As you know, I posted a Chin Up Challenge and promised to give you a plan for improving your chin ups. Before I post the names of those who agreed to partake in the challenge, here are the instructions for the plan.
I personally use the assisted chin up machine (the one that has a weight stack that helps push you up), but you can also get under a Smith Machine bar or a treadmill handle and work on pulling yourself up, adding weight plates as needed. For this program I will concentrate on the assisted chin up machine available at most gyms.
Follow these steps and you will be doing unassisted chin ups in no time at all:
- Estimate the weight you will need to give yourself the assistance that will allow you to do 5 chin ups.
- Test out the estimated weight by doing chin ups. If you exceed 5 chin ups, reduce the weight, take a 90 second rest and then try again.
- Continue with steps 1 and 2 until you can do just 5 chin ups.
- Do 3 sets of 5 chin ups 4 times a week.
- Decrease the assisted weight 2 times a week.
It is important to do the chin ups properly. I take this description from an article by Charles Poliquin, a reknowned strength trainer:
“Your most basic chin-up is the supinated chin-up. This type of chin-up have the greatest range of movements from all chin-ups for both the lats and upper arms. The starting position begins with a bar grasp in a supinated or palms up position. The hands should be held at shoulder width or slightly narrower. The arms should be straightened in a fully extended position with the torso in line with the upper arms. To begin the ascent, the relatively strong upper back and elbow flexor muscles will be used, as the elbows are drawn down and back.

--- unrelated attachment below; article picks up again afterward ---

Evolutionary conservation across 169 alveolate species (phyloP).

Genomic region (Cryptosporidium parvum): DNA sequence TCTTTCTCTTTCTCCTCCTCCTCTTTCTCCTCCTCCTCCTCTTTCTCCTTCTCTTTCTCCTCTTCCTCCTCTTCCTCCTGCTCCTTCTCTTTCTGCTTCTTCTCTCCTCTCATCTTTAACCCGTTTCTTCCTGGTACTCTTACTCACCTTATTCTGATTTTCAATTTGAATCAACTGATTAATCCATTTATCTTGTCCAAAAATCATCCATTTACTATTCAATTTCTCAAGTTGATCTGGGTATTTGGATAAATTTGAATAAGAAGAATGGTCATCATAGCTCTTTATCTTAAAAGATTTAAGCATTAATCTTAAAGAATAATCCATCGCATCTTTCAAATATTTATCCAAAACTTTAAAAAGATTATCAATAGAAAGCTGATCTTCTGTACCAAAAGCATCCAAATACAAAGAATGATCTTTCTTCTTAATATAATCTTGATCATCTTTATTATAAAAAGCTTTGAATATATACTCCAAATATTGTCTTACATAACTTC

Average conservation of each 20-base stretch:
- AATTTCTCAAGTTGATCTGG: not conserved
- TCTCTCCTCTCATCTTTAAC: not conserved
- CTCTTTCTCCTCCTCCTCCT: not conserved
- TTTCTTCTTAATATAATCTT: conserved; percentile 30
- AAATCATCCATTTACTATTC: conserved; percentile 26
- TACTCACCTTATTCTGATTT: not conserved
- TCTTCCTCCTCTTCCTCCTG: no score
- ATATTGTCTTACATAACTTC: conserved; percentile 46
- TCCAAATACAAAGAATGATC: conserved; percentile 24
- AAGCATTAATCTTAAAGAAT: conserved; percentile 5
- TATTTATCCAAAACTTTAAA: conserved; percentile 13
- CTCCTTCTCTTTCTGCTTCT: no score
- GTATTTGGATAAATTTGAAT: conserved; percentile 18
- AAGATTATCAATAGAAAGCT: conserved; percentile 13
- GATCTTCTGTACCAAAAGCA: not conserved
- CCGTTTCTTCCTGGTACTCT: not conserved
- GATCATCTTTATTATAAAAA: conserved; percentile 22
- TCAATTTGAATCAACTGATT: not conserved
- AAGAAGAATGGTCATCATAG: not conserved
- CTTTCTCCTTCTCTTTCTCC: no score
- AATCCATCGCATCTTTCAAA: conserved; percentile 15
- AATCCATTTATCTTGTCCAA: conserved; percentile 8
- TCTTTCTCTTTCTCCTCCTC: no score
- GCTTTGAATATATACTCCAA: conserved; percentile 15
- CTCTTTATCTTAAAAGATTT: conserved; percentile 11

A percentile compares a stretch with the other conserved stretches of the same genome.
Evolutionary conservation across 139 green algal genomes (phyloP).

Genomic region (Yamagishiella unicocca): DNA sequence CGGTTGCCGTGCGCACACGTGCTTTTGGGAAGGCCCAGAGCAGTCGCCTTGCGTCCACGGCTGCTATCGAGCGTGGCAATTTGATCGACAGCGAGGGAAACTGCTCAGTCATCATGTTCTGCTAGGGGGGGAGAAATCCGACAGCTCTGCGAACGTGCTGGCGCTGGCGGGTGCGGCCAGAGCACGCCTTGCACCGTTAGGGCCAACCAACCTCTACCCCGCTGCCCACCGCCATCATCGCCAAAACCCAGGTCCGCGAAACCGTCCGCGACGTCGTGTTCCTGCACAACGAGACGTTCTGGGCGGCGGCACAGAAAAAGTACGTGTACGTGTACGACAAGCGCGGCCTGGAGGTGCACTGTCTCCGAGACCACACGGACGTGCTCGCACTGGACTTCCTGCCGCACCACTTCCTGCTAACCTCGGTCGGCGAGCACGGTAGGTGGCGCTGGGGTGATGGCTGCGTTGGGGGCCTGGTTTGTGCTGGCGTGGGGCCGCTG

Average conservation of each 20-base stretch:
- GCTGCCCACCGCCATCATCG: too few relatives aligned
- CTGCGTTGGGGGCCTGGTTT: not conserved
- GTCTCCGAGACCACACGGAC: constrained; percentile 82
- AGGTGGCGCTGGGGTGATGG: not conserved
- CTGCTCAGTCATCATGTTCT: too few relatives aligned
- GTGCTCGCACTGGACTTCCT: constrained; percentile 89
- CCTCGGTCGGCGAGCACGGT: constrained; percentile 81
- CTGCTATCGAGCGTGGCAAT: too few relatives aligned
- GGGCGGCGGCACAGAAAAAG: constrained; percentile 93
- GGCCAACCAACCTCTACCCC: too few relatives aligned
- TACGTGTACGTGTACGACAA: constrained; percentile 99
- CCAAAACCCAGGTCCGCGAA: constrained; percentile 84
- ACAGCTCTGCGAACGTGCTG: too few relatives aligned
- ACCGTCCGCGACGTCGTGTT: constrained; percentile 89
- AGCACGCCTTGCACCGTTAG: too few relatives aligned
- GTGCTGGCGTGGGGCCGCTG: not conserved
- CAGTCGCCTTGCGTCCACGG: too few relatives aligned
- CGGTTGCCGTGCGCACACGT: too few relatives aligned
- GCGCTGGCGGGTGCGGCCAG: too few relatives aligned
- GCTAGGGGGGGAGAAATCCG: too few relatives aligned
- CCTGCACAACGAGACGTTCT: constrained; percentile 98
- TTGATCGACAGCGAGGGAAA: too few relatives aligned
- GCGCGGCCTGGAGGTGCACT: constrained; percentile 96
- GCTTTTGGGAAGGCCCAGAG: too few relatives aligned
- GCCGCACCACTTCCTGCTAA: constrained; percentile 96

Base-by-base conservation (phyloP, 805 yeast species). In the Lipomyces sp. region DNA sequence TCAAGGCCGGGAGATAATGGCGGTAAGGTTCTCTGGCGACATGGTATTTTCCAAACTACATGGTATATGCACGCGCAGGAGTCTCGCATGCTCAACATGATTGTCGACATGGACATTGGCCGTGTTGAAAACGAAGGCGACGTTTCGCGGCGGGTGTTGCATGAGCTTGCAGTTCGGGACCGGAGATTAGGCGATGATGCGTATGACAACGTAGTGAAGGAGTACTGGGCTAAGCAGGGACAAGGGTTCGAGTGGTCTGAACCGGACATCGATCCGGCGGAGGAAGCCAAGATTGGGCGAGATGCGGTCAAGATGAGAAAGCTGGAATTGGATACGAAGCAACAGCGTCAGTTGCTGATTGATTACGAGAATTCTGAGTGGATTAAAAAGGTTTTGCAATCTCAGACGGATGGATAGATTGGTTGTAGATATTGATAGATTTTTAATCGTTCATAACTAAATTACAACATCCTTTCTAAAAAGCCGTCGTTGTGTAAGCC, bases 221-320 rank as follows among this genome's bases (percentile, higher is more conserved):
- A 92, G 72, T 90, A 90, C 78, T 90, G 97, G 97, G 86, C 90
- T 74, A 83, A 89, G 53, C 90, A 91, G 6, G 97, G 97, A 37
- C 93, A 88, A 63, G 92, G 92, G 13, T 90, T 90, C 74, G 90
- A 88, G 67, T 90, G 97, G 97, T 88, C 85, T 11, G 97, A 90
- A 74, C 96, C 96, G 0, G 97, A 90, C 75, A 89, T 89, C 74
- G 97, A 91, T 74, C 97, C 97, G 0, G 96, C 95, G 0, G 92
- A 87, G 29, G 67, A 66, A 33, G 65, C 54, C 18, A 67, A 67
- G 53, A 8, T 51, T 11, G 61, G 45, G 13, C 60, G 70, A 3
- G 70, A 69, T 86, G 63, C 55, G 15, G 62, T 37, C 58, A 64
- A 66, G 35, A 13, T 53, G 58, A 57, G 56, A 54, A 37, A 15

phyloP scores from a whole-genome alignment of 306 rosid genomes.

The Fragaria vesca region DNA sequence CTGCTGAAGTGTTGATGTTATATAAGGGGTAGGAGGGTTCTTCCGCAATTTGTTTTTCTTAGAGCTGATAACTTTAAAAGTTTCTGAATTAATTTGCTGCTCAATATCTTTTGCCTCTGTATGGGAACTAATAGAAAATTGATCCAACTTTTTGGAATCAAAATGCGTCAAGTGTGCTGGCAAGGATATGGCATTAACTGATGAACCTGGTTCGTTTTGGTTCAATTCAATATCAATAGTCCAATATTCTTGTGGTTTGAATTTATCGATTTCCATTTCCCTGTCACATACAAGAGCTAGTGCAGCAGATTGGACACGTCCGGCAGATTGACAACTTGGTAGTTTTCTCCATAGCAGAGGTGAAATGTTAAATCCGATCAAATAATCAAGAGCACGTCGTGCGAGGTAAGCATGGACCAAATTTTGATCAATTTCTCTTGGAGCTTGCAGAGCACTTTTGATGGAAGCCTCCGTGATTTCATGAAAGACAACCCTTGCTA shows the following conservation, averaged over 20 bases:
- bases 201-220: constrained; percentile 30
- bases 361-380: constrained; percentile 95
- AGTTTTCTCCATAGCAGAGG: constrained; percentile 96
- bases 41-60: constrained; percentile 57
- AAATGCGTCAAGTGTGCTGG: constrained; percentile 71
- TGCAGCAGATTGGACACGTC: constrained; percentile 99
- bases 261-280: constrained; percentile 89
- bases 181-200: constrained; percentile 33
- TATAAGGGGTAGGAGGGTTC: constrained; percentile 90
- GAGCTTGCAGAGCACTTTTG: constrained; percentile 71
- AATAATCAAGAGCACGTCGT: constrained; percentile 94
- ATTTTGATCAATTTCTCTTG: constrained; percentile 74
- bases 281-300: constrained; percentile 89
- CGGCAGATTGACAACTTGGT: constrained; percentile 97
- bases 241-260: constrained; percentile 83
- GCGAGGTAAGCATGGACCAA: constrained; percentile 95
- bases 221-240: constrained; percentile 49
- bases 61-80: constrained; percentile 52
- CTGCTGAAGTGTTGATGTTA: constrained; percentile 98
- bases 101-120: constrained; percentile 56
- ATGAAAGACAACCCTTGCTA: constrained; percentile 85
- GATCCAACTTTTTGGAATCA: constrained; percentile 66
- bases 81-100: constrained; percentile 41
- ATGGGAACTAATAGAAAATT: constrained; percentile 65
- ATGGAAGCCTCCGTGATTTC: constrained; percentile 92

The ascent should continue until the chin clears the bar. It's important to remember that before initiating the ascent, the athlete should inhale. During the ascent, the pulling action and leaning back action must be done simultaneously. Upon descent, exhaling begins and the trunk should come back to an upright position. As the descent is completed, the arms should be fully extended and the shoulder blade should be elevated. (THIS IS EXTREMELY IMPORTANT) To complete the range of motion, the upper arms and scapulae adductors must be stretched on every repetition. The legs should stay in line with the torso as much as possible. There should be no flexion of the hips, as this will lower the quality of the exercise. “
Thus, it is important to utilize your lats when doing chin ups. By following my plan above and using the instructions for the correct execution of the chin up, you will be doing unassisted chin ups in no time at all.
If you do not have access to the assisted chin up machine you have two choices: (1) have a spotter help you; or (2) lying under a Smith Machine bar or a treadmill or something with a bar and pull yourself up. When you can do 50 of these where you are lying under something, you'll be able to do a chin up.
To be able to complete at least 1 unassisted chin up by March 16, 2008.
You are currently unable to do at least 1 unassisted chin up.
Suzette [visit her blog here]
Lynda [visit her blog here]
Tearose [visit her blog here]
Lilla [visit her blog here]
Michael [you're on Michael's blog right now]
While we officially started on December 23, 2007, you can join at any time as long as you meet the criteria listed above. Just add a comment to any of the Chin Up Challenge posts stating your interest and I will add you to the participants list immediately.